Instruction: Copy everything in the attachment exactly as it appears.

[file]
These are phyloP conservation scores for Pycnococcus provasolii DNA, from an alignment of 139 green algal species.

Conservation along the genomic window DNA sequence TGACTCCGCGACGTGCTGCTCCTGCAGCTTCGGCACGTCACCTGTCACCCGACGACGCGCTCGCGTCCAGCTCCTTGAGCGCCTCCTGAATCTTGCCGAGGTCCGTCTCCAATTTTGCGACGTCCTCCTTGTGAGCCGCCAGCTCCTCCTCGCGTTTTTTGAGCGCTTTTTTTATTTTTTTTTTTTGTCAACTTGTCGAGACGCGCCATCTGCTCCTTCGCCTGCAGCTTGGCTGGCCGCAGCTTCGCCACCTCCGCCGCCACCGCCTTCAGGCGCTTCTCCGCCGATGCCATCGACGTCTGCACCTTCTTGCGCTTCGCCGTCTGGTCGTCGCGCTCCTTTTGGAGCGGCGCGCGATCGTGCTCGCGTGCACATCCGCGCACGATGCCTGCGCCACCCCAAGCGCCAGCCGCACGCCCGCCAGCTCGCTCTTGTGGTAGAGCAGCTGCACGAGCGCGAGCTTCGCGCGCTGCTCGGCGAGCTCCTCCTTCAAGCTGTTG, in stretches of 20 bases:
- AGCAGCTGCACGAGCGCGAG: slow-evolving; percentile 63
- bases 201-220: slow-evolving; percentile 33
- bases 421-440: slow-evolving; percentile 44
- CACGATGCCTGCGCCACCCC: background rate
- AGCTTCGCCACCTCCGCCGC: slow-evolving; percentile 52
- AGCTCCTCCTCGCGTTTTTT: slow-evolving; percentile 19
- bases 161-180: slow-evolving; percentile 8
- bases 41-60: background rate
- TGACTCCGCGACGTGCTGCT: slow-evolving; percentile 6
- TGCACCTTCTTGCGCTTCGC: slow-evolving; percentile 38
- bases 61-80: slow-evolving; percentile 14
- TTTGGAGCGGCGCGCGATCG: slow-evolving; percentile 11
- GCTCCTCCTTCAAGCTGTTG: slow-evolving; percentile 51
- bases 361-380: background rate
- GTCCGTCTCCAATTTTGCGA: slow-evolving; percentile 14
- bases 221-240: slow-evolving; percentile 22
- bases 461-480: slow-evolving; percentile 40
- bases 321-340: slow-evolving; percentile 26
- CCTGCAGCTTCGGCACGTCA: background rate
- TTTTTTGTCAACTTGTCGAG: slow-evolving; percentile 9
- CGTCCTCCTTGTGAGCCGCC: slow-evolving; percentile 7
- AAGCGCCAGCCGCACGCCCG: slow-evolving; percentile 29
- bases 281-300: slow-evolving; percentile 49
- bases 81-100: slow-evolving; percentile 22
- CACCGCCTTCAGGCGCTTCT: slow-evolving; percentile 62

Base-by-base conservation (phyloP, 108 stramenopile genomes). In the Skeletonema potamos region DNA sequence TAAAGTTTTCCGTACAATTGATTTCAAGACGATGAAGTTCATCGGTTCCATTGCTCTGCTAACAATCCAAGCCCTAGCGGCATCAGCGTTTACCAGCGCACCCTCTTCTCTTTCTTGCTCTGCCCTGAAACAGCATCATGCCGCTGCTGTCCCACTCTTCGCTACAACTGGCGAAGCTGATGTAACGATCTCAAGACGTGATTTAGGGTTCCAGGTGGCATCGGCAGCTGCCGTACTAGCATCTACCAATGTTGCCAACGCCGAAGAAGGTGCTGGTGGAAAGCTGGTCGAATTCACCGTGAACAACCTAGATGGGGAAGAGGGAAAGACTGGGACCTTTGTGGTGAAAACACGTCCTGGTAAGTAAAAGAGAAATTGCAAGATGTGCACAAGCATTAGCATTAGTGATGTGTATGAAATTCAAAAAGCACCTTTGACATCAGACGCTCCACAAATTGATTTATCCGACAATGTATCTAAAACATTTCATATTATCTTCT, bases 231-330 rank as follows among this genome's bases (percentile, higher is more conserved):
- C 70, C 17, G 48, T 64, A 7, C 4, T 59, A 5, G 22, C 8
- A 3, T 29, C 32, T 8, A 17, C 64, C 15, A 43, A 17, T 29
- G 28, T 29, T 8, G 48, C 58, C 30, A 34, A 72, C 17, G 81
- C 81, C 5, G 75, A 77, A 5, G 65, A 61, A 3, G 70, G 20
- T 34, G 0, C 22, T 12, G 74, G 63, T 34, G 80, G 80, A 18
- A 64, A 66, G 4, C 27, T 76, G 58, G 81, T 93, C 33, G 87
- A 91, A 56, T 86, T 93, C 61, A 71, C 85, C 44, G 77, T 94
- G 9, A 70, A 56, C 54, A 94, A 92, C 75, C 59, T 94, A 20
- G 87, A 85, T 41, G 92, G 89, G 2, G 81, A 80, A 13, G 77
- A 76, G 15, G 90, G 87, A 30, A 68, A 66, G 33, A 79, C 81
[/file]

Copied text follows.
These are phyloP conservation scores for Pycnococcus provasolii DNA, from an alignment of 139 green algal species.

Conservation along the genomic window DNA sequence TGACTCCGCGACGTGCTGCTCCTGCAGCTTCGGCACGTCACCTGTCACCCGACGACGCGCTCGCGTCCAGCTCCTTGAGCGCCTCCTGAATCTTGCCGAGGTCCGTCTCCAATTTTGCGACGTCCTCCTTGTGAGCCGCCAGCTCCTCCTCGCGTTTTTTGAGCGCTTTTTTTATTTTTTTTTTTTGTCAACTTGTCGAGACGCGCCATCTGCTCCTTCGCCTGCAGCTTGGCTGGCCGCAGCTTCGCCACCTCCGCCGCCACCGCCTTCAGGCGCTTCTCCGCCGATGCCATCGACGTCTGCACCTTCTTGCGCTTCGCCGTCTGGTCGTCGCGCTCCTTTTGGAGCGGCGCGCGATCGTGCTCGCGTGCACATCCGCGCACGATGCCTGCGCCACCCCAAGCGCCAGCCGCACGCCCGCCAGCTCGCTCTTGTGGTAGAGCAGCTGCACGAGCGCGAGCTTCGCGCGCTGCTCGGCGAGCTCCTCCTTCAAGCTGTTG, in stretches of 20 bases:
- AGCAGCTGCACGAGCGCGAG: slow-evolving; percentile 63
- bases 201-220: slow-evolving; percentile 33
- bases 421-440: slow-evolving; percentile 44
- CACGATGCCTGCGCCACCCC: background rate
- AGCTTCGCCACCTCCGCCGC: slow-evolving; percentile 52
- AGCTCCTCCTCGCGTTTTTT: slow-evolving; percentile 19
- bases 161-180: slow-evolving; percentile 8
- bases 41-60: background rate
- TGACTCCGCGACGTGCTGCT: slow-evolving; percentile 6
- TGCACCTTCTTGCGCTTCGC: slow-evolving; percentile 38
- bases 61-80: slow-evolving; percentile 14
- TTTGGAGCGGCGCGCGATCG: slow-evolving; percentile 11
- GCTCCTCCTTCAAGCTGTTG: slow-evolving; percentile 51
- bases 361-380: background rate
- GTCCGTCTCCAATTTTGCGA: slow-evolving; percentile 14
- bases 221-240: slow-evolving; percentile 22
- bases 461-480: slow-evolving; percentile 40
- bases 321-340: slow-evolving; percentile 26
- CCTGCAGCTTCGGCACGTCA: background rate
- TTTTTTGTCAACTTGTCGAG: slow-evolving; percentile 9
- CGTCCTCCTTGTGAGCCGCC: slow-evolving; percentile 7
- AAGCGCCAGCCGCACGCCCG: slow-evolving; percentile 29
- bases 281-300: slow-evolving; percentile 49
- bases 81-100: slow-evolving; percentile 22
- CACCGCCTTCAGGCGCTTCT: slow-evolving; percentile 62

Base-by-base conservation (phyloP, 108 stramenopile genomes). In the Skeletonema potamos region DNA sequence TAAAGTTTTCCGTACAATTGATTTCAAGACGATGAAGTTCATCGGTTCCATTGCTCTGCTAACAATCCAAGCCCTAGCGGCATCAGCGTTTACCAGCGCACCCTCTTCTCTTTCTTGCTCTGCCCTGAAACAGCATCATGCCGCTGCTGTCCCACTCTTCGCTACAACTGGCGAAGCTGATGTAACGATCTCAAGACGTGATTTAGGGTTCCAGGTGGCATCGGCAGCTGCCGTACTAGCATCTACCAATGTTGCCAACGCCGAAGAAGGTGCTGGTGGAAAGCTGGTCGAATTCACCGTGAACAACCTAGATGGGGAAGAGGGAAAGACTGGGACCTTTGTGGTGAAAACACGTCCTGGTAAGTAAAAGAGAAATTGCAAGATGTGCACAAGCATTAGCATTAGTGATGTGTATGAAATTCAAAAAGCACCTTTGACATCAGACGCTCCACAAATTGATTTATCCGACAATGTATCTAAAACATTTCATATTATCTTCT, bases 231-330 rank as follows among this genome's bases (percentile, higher is more conserved):
- C 70, C 17, G 48, T 64, A 7, C 4, T 59, A 5, G 22, C 8
- A 3, T 29, C 32, T 8, A 17, C 64, C 15, A 43, A 17, T 29
- G 28, T 29, T 8, G 48, C 58, C 30, A 34, A 72, C 17, G 81
- C 81, C 5, G 75, A 77, A 5, G 65, A 61, A 3, G 70, G 20
- T 34, G 0, C 22, T 12, G 74, G 63, T 34, G 80, G 80, A 18
- A 64, A 66, G 4, C 27, T 76, G 58, G 81, T 93, C 33, G 87
- A 91, A 56, T 86, T 93, C 61, A 71, C 85, C 44, G 77, T 94
- G 9, A 70, A 56, C 54, A 94, A 92, C 75, C 59, T 94, A 20
- G 87, A 85, T 41, G 92, G 89, G 2, G 81, A 80, A 13, G 77
- A 76, G 15, G 90, G 87, A 30, A 68, A 66, G 33, A 79, C 81